Safe to watch cable during lightening storm?

Discussion in 'Archived Threads 2001-2004' started by Frank Frandsen, Aug 29, 2001.

  1. Frank Frandsen

    Frank Frandsen Stunt Coordinator

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    I have all my equipment connected to a Monster Power HTS2500 power center. Last night my wife was worried because lightening was around and recommended turning off TV. I told her to calm down but later had doubts myself. I know they offer a guarantee for equipment damage but what if it was some subtle damage that only I could notice? Anyone have any first hand knowledge?
     
  2. Mike LS

    Mike LS Supporting Actor

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    You can certainly have subtle damage to your equipment during a lightning storm. I didn't get my system turned off in time once and the power flickered. When it came back up, it seemed like everything was fine, but I soon found that my CD player wasn't functioning correctly as a result.
    It's always a good idea to turn your electronics off when there's a storm. You'll probably never have a problem if you don't, but you can't predict how that stuff'll work.
     
  3. Burke Strickland

    Burke Strickland Second Unit

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    During an electrical (aka lightning) storm, if it is PLUGGED IN it can be damaged. Whether it is turned on or not. Surge protectors and lightning arrestors (and such devices as the Mondial Antenna Ground Isolation Circuit (MAGIC box) for the cable connection) can prevent damage from surges, but nothing short of total physical disconnection can save equipment from a direct hit by lightning.
    Having said that, since I have everything in my HT connected to surge protection devices, if I am at home and the power is still on, (which means the storm isn't directly over head) :>) I usually keep my equipment running. If the power goes off, I unplug the surge devices, which has the effect of disconnecting all the components connected to them from the power grid. (The cable stays connected to the MAGIC box, however.) The last time we had a major power surge, all my HT equipment survived fine, but my central air took a dive. (The AC has never been connected to any kind of surge protection device.)
    Burke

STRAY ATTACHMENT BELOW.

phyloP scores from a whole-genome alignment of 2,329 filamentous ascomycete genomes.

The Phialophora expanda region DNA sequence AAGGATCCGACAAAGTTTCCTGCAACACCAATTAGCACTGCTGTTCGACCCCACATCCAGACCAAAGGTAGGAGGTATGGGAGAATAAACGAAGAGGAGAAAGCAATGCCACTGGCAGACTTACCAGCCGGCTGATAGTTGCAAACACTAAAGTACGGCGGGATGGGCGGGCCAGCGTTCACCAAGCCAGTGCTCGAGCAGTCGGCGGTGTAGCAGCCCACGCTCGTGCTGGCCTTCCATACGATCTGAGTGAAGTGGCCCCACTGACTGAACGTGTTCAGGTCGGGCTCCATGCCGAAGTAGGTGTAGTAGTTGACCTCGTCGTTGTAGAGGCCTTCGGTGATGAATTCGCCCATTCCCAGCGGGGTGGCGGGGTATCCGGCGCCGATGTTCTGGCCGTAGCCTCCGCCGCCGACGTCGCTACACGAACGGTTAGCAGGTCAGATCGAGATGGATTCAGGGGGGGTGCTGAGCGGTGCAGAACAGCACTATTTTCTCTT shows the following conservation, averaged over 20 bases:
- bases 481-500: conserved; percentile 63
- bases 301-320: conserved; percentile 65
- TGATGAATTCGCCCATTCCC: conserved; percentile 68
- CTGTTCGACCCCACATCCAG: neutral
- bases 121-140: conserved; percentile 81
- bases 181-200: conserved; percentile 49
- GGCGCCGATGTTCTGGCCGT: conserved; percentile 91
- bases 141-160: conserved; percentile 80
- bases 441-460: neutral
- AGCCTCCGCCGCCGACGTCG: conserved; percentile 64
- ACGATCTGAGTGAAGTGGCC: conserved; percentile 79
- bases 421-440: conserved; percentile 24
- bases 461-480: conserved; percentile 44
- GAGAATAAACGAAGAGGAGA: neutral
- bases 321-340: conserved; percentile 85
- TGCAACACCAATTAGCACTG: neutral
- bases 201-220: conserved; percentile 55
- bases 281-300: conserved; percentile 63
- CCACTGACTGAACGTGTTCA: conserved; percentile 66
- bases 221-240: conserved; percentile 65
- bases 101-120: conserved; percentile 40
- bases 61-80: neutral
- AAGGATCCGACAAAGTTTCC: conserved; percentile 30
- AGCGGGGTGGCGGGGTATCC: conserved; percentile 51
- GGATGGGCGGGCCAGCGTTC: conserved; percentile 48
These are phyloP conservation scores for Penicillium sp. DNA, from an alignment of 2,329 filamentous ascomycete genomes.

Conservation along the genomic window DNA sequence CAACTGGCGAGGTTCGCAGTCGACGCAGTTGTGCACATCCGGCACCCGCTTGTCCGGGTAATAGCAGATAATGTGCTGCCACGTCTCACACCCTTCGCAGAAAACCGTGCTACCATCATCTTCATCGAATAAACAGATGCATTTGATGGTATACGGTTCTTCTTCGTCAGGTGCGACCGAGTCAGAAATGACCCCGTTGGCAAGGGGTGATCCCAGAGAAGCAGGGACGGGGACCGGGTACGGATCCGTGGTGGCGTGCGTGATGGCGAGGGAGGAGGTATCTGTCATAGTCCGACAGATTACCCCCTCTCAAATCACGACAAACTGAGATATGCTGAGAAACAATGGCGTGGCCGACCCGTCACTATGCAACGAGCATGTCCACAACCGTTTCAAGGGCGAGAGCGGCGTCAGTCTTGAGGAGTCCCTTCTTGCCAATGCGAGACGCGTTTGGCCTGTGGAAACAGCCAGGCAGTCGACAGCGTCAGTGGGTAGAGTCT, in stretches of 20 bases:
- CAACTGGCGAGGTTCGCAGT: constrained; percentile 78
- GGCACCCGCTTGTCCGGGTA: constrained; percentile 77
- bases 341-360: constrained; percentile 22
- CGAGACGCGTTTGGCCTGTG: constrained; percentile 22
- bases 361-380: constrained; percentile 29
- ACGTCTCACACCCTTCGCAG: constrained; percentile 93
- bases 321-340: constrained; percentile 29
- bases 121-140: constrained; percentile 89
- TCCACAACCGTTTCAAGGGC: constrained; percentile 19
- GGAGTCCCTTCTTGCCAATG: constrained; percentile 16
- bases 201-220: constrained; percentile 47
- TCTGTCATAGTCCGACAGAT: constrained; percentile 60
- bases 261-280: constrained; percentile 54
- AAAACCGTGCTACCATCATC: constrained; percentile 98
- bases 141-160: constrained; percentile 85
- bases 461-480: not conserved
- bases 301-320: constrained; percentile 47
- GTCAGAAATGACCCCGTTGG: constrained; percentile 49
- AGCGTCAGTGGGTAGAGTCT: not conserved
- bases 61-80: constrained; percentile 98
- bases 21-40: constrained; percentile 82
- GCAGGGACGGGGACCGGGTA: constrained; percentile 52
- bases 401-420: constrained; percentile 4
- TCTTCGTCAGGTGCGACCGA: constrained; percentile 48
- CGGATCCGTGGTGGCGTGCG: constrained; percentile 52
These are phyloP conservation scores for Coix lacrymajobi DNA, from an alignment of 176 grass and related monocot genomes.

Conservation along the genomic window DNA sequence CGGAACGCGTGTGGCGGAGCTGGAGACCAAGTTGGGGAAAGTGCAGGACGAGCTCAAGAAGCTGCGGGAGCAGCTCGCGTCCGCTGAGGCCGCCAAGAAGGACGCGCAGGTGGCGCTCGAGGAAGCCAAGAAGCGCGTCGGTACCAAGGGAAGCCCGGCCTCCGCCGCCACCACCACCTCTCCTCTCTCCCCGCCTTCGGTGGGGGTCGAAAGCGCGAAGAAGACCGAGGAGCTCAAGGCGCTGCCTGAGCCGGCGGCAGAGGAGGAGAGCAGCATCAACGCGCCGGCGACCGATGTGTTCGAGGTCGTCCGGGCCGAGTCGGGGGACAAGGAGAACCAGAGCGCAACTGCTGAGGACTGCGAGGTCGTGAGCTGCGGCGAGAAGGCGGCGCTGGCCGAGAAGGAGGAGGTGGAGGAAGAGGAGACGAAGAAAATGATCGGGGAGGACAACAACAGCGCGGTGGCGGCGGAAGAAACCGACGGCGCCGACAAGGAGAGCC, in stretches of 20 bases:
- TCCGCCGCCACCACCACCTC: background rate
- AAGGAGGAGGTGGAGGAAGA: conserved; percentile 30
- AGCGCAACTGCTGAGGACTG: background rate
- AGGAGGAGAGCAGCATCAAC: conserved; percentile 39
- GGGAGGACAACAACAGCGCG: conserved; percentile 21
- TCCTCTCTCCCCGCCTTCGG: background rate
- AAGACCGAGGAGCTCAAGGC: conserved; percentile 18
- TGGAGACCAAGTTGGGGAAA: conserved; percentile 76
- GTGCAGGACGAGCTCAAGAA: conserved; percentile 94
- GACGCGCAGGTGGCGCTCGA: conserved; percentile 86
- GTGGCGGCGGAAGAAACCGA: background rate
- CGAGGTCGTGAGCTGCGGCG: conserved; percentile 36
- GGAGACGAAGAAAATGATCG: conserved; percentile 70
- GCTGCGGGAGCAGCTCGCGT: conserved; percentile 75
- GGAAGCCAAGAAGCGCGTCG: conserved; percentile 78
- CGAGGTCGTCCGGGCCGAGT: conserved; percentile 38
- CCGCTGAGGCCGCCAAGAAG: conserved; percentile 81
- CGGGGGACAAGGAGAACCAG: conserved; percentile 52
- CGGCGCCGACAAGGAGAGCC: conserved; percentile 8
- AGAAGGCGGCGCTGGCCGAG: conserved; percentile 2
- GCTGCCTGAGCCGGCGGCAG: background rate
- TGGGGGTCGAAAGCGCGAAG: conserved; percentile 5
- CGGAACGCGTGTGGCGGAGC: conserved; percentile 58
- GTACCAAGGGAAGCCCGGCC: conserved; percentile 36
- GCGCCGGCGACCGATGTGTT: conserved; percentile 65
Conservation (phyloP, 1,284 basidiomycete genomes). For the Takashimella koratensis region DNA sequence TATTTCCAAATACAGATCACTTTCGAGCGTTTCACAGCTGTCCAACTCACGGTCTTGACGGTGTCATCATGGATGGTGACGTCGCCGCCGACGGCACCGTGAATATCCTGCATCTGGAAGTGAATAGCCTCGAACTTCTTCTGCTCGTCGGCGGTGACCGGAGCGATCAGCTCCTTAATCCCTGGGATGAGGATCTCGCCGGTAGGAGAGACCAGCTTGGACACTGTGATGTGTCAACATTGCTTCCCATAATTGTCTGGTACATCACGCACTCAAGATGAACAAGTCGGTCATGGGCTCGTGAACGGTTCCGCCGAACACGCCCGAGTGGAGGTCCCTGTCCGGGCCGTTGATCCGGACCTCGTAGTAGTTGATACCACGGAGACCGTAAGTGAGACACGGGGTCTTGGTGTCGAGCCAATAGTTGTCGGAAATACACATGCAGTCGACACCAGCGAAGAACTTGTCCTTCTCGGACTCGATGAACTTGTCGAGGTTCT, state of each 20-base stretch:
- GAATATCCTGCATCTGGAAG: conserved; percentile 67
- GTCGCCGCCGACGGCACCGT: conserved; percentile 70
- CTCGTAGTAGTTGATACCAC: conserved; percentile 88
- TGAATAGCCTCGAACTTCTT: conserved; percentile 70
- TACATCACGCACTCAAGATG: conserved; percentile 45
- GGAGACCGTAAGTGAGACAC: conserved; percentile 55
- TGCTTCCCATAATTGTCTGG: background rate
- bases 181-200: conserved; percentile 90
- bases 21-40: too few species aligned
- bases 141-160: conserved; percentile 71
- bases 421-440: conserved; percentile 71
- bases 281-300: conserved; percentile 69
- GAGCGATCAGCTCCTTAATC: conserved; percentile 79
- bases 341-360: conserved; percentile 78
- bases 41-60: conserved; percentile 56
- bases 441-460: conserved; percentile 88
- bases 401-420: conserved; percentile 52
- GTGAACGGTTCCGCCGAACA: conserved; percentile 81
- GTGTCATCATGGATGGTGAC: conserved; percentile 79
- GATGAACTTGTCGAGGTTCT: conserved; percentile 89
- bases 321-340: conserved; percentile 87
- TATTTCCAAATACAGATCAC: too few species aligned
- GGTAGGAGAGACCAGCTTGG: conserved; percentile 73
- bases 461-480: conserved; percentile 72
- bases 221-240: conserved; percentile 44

4. Brian OK

    Brian OK Supporting Actor

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    Frank,
    Burke summed it up. Even if your equipment is off you can get zapped through you plug(s).
    I always unplug my two power conditioners (one being a Monster HTS 2000) whenever lightning is in the area. I also unscrew my CATV connection from the HTS 2000.
    Don't think "it can't happen to my house".
    Even if I am away on business, my wife does the chore of unplugging for me. And if you leave for vacation, unplug your gear.
    BOK
     
  5. Tim Hoover

    Tim Hoover Screenwriter

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    What about turning off the switch on the surge protector?
    I was curious if a lightning strike was sufficient to arc over the switch and still take out equipment.
     
  6. Keith Mickunas

    Keith Mickunas Cinematographer

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    I had a lightning strike back in the spring, and lightning will do whatever it wants when it hits your place. In my computer room the circuit was tripped, the UPS shut down completely, and I lost several network cards, the network switch, set of speakers on one computer, a motherboard (but not the CPU, RAM or drives), video card, cable modem, a printer, and my stereo amplifier. Then in my home theater I lost my faithful Yamaha DSP-A3090, and the TiVo's modem shorted it out. Everything was on a surge protector but the Tivo's modem, the cable and the cable modem. The Yammy's surge protector wasn't even tripped, nor the circuit in that room. I believe the lightning may have come in through the phone and the cable, which would explain on all the network damage.
    Anyways, I can go on, but learn from my experience. The storm didn't seem that bad, the lights didn't flicker or anything. But it hit and did some downright wacky stuff. Oddly so far as I know no one else in my apartment complex had any damage.
     

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